Reading Russia is never easy


While there are Putinversteher to be found everywhere in Europe there seem to be no Europaversteher in Russia. Where does this lack of understanding come from?


Denis MacShane
25 June 2015

Reading Russia is never easy. Chatham House recently produced a report on dealing with Russia, written with the help of two former UK ambassadors in Moscow, which painted Russia in almost entirely negative hues. This report lined up with the neo-Cold warriors in Washington and with the prevailing views of Polish and Baltic leaders that see Russia in terms of confrontation and containment.

On the other side of the argument there are the voices of Putinversteher (understanders of Putin), as the Germans call those who seek to explain rather than leap to knee-jerk condemnations of the Russian leader. They include the former UK Ambassador to Moscow, Tony Brenton, Richard Sakwa of Kent University, and the Independent journalist, Mary Dejevsky.

Countdown to War

In an alarming (not to say alarmist) essay, ‘Countdown to War: The Coming U.S.-Russia Conflict’, the Harvard geo-political guru, Graham Allison, writing with Dimitri K. Simes, draws parallels with the current situation to the run-up to 1914: then, just as now, the Great Powers misread each other’s intentions.

Allison and Simes argue that Russia’s economic weakness, exacerbated by plunging oil prices and rouble devaluation, is offset by armed strength visible in the soldiers and equipment sent to destabilise eastern Ukraine, by the provocative air patrols over European states, by the turning of the Georgian region of Abkhazia into a military and missile base, and the threat to station Iskander missiles in Kalingrad aimed directly at Sweden and Finland.

Before 1939, the idea that Western democracies would send soldiers to ‘die for Danzig’ was dismissed. Allison and Simes argue that today the chances of Europe’s defanged and demoralised armed services being sent to be ‘killed for Kiev’ or lay down their lives for Latvia is similarly unlikely.

It could be argued that European nations have opted out of NATO Article 5 – the obligation to defend any NATO state, which faces military aggression. The US is sending some heavy armour and soldiers to the Baltic States, and a limited number of British soldiers have been carrying out exercises in Poland, but a recent Pew survey showed that 49 percent of respondents in European nations thought their country should not defend an ally.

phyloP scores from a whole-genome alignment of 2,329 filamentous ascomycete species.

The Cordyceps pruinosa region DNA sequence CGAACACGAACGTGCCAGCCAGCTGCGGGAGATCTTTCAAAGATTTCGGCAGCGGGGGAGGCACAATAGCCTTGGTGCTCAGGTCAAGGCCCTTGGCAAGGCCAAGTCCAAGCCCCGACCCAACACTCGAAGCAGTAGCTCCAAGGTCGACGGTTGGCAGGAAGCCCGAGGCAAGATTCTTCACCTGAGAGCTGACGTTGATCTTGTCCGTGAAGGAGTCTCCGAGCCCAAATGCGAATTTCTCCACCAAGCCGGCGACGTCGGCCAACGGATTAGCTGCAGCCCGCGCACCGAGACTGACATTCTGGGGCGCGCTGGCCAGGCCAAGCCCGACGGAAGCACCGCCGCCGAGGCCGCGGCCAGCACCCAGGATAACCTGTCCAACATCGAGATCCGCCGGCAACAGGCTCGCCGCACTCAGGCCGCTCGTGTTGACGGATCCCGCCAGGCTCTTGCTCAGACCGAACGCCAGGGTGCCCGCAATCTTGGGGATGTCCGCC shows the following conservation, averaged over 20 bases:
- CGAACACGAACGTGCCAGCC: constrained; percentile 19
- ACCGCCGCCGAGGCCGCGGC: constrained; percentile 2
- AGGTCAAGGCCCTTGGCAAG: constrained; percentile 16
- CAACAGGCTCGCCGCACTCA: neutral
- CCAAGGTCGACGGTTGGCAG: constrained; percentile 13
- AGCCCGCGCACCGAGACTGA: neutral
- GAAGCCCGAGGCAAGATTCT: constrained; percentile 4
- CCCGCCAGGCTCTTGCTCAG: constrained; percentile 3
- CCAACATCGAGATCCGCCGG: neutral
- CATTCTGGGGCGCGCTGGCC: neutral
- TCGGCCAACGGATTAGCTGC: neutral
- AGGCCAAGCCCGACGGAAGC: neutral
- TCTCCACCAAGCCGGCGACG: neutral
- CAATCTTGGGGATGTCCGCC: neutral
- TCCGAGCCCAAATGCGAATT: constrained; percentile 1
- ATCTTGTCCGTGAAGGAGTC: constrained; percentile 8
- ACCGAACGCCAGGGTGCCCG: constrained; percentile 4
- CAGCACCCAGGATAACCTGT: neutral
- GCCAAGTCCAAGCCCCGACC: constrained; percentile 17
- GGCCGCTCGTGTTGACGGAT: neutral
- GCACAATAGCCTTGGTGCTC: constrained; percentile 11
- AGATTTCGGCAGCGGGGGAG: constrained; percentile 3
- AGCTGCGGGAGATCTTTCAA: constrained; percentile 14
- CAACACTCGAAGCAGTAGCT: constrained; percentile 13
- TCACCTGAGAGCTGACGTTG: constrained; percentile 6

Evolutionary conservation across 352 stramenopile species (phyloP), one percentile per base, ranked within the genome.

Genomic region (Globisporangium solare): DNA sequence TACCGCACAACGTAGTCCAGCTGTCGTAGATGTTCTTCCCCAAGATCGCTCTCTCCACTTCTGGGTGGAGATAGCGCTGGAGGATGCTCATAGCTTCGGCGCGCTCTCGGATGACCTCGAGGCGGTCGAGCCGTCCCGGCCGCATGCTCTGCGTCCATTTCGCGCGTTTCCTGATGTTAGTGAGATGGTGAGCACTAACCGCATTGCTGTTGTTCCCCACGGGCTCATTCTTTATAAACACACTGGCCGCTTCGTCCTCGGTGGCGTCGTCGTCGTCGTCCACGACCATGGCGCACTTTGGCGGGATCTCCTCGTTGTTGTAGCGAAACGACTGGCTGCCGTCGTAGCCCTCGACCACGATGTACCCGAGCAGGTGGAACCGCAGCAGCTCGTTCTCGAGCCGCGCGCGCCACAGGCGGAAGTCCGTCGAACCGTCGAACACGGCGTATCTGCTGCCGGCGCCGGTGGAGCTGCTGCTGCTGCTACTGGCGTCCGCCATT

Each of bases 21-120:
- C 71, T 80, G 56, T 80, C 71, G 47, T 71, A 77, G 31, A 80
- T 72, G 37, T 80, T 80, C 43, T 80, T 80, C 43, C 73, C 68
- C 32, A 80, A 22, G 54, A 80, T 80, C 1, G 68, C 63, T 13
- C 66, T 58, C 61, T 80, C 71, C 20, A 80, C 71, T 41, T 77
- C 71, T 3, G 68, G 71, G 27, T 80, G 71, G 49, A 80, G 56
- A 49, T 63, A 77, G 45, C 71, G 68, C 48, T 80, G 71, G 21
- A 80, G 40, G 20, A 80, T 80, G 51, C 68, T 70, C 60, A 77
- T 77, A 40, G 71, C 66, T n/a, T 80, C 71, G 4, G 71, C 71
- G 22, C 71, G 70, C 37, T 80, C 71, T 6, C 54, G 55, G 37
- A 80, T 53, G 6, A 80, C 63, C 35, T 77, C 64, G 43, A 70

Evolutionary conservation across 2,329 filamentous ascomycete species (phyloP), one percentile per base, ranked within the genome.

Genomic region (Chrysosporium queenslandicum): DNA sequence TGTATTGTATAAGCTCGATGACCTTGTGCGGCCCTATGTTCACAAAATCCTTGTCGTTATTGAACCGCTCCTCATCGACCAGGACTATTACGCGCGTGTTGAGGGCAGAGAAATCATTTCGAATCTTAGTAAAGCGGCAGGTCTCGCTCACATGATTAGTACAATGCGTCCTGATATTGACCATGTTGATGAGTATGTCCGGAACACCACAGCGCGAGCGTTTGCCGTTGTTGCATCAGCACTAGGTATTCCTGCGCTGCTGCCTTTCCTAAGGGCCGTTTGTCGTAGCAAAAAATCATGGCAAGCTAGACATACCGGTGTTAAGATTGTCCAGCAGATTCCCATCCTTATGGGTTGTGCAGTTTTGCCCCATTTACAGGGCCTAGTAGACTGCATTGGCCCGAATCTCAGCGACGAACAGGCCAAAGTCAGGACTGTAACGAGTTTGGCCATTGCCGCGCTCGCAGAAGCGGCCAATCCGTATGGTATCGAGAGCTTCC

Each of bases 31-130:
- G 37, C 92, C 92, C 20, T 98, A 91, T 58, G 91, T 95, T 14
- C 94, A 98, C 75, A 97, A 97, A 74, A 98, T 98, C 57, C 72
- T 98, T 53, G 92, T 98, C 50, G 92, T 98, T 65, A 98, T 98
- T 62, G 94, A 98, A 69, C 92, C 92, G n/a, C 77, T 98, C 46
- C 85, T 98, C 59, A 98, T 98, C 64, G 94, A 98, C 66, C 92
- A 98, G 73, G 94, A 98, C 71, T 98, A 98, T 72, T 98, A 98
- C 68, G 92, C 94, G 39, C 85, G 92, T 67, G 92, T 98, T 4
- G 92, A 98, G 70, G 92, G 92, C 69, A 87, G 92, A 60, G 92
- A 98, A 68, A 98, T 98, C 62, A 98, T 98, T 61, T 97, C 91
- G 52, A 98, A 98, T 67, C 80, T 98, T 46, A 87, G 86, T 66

So the West is left with economic sanctions, which irritate but do not deter.

So the West is left with economic sanctions, which irritate but do not deter. As the Financial Times recently revealed, Russia has adapted to sanctions. There is no question of ordering Roman Abramovich and Evgeny Lebedev out of London.

England’s private schools would likely collapse without Russian pupils. 30% of City lawyers’ income is estimated to come from working for Russians seeking to hide their money or organise their divorces in ‘Londongrad.’  


Given such pusillanimity, what is to be done? The first task is to grasp the Russian mind-set. How does Russia see the world? In two remarkably unambiguous essays by Sergei Karaganov, Dean of the School of World Economics and International Relations in Moscow, he sets out how Russia sees the world, using analogies and metaphors that have zero resonance in the West. 

For instance, Karaganov asserts that: ‘Most members of the Russian elite have lost all faith in Western politics and seem to be determined to use force to educate their partners to respect.’ This is the most profound renunciation of the entire post-1945 settlement, the long peace, in which force was categorically rejected as a means of educating other nations to show respect.

‘Most members of the Russian elite have lost all faith in Western politics.’

It is far from clear, however, that opinion-formers in Western Europe understand what a shift has taken place. Michael Stürmer, the Berlin foreign policy analyst, argues that:

‘Better use should be made of formats and institutions that have proven their usefulness in overcoming the fault lines of the Cold War, such as the Helsinki Process or the Organisation for Security and Co-operation in Europe. Displays of military prowess should be reduced to a symbolic minimum. Political grandstanding should be suspended for the duration of the standoff. Self-restraint and face-saving should once again be part of the diplomatic toolbox.’

And so might say all of us. One way to reduce tensions would be better diplomatic and political contacts. But Russian diplomacy appears to have no existence outside the Kremlin.

Unlike Europe and North America where there is a lively, often critical debate about foreign policy by think-tanks and serious thinkers, where the foreign policy and intervention of governments is regularly critiqued – think of the condemnation of the Bush-Blair intervention in Iraq or the Sarkozy-Cameron folly in Libya – there appear to be no major mainstream Russian foreign policy analysts who ever dare find a word of criticism against anything Putin decides to do.

The Golden Age